I guess it takes global warming hysteria to get the bioethics movement to criticize what is known in the trade as “artificial reproductive technologies” or ART.
But now, in the ever more radical Journal of Medical Ethics, Cristina Richie, of Boston College’s Department of Theology, argues that these technologies should be regulated to limit the number of children–called “carbon legacies,” as a means of fighting climate change. From the article:
A carbon footprint is the aggregate of resource use and carbon emissions over a person’s life. A carbon legacy occurs when a person chooses to procreate. All people have carbon footprints; only people with biological children have carbon legacies.
ART is an almost unregulated industry, a lamentable circumstance with which many bioethicists are content. But Richie says global warming has to change the field’s thinking about ART.
Through the use of ARTs multiple children are born, adding to worldwide carbon emissions. This is a burden on the already over-taxed ecosystem to support new beings who might not have existed without medical intervention. It is therefore the obligation of environmental policymakers, the ethical and medical communities, and even society to carefully weigh the interests of our shared planet with a business that intentionally creates more humans when we must reduce our carbon impact.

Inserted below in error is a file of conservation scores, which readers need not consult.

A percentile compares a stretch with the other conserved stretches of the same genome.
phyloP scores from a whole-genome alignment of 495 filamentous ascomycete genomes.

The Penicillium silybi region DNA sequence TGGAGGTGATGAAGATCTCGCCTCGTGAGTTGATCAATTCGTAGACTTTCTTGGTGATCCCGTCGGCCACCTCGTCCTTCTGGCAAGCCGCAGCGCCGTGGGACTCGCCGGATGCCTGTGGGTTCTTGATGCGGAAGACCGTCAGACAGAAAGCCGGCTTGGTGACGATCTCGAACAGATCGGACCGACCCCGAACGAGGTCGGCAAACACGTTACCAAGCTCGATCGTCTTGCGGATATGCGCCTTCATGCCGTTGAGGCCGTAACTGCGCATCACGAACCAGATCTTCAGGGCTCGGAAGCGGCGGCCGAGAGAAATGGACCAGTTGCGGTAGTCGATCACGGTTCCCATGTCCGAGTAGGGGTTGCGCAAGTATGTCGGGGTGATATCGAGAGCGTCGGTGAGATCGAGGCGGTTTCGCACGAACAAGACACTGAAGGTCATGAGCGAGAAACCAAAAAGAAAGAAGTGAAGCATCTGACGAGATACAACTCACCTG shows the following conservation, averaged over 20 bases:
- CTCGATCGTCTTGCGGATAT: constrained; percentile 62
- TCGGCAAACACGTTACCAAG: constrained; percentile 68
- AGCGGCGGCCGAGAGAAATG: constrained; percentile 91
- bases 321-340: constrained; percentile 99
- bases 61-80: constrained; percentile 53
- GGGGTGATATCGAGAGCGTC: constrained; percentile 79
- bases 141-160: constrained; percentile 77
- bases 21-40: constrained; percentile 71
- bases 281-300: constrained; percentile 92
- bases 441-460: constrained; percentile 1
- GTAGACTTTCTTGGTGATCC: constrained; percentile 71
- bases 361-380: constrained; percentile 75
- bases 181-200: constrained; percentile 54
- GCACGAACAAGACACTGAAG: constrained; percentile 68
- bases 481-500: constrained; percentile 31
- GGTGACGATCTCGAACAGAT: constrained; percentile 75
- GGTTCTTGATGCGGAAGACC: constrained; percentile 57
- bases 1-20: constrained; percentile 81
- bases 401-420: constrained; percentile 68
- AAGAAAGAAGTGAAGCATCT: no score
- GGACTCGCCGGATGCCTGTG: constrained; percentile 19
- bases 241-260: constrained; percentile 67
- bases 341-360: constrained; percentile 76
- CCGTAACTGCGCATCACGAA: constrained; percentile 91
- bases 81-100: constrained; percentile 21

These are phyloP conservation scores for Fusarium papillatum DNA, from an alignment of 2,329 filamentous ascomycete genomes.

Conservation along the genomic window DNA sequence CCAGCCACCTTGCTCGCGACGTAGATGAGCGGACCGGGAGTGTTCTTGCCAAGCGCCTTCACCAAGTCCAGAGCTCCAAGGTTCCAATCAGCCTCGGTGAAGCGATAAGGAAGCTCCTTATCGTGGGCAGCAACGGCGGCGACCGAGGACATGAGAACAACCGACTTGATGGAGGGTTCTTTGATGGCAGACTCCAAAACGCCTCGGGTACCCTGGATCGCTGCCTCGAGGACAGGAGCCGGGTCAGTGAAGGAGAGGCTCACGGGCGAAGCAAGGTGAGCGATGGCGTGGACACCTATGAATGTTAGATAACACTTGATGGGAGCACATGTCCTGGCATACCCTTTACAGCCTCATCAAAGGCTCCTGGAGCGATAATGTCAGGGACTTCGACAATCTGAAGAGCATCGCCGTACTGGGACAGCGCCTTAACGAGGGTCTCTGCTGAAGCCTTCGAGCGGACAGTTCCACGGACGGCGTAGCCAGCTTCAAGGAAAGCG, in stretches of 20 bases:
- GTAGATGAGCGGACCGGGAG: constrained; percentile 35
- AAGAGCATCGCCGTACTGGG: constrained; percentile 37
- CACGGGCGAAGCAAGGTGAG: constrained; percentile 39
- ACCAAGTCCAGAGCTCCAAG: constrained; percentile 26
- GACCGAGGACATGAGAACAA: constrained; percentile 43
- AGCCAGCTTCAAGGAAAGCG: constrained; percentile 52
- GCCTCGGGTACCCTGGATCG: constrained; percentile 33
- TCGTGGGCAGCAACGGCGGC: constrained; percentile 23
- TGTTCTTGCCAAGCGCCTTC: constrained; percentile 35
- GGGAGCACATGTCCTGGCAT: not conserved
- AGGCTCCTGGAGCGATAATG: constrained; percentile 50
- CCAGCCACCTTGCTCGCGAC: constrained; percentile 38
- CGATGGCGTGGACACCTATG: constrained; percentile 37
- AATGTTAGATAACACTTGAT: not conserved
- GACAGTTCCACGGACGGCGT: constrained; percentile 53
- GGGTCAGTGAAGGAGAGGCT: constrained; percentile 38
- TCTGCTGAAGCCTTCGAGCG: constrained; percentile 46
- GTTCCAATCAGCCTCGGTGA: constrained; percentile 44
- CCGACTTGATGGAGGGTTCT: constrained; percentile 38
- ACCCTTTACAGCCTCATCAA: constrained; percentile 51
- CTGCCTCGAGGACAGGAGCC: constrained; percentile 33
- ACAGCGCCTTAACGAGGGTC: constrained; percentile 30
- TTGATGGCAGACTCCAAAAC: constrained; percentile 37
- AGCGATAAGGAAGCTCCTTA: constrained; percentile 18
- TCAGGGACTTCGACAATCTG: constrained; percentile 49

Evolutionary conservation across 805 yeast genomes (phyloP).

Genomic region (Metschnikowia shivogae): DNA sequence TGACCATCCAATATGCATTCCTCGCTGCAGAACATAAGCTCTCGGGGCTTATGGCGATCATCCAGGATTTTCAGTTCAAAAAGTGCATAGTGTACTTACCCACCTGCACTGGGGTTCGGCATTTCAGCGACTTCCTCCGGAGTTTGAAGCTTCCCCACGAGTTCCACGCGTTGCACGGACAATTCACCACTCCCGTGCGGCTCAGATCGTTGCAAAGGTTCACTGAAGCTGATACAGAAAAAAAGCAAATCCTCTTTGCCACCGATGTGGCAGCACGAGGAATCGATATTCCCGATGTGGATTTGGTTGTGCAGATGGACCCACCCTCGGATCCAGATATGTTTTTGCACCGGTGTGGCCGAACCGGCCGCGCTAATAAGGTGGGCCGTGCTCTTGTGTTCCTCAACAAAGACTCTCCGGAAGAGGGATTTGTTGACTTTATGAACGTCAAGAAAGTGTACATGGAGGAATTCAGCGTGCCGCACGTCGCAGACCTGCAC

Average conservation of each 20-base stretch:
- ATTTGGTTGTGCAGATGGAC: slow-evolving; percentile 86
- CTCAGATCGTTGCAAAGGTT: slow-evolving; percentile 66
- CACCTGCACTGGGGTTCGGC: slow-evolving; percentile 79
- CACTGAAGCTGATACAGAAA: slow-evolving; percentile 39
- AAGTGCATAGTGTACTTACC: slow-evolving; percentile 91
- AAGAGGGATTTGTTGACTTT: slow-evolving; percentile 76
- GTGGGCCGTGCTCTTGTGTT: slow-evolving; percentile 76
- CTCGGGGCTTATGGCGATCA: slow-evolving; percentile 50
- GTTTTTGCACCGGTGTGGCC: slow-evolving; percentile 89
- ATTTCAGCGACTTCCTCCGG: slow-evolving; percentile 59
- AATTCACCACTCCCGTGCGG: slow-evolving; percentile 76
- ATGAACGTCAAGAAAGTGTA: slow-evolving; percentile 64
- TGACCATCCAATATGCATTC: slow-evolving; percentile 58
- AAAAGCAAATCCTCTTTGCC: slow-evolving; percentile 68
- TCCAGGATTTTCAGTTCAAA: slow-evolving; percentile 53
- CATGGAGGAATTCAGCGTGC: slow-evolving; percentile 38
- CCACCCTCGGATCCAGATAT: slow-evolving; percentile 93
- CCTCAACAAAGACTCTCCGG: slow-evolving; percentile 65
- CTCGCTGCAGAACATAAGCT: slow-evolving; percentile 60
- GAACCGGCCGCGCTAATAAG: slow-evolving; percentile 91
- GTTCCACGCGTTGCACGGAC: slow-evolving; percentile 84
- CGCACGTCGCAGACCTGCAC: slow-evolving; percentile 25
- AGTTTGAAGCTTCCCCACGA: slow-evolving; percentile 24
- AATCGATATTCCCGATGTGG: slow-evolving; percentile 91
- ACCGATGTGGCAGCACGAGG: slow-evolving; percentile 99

All those IVF babies are melting the ice caps!
While population growth and ARTs are not the primary environmental issue that should concern ecologists and bioethicists, the numbers of ART babies are increasing at an exponential rate. If we were to look at these numbers in terms of carbon emissions instead of raw population growth data, the statistics look grim.
No, grim is the exploitation of surrogates in biological colonialism and the eugenic impetus that has sunk its fangs deep into the heart of the industry. In the face of such human objectification, sorry, I can’t get upset about global warming.
It’s time to regulate!
The unregulated ART business can no longer be endorsed and the medical industry ought not operate in an environmental vacuum. Retrenchment in all areas of life is the key to slowing down or halting carbon emissions that lead to climate change. For each child made through medical intervention a carbon legacy results. ARTs should be allocated with due concern for the environment and sober consideration for the implications of climate change.
Carbon caps on the fertility business and eliminating funded ARTs for those who are not biologically infertile are the beginning of an environmentally sustainable ART business.
“And Jesus said, ‘Suffer the little carbon legacies to come onto me’…” Good grief.
LifeNews.com Note: Wesley J. Smith, J.D., is a special consultant to the Center for Bioethics and Culture and a bioethics attorney who blogs at Human Exeptionalism.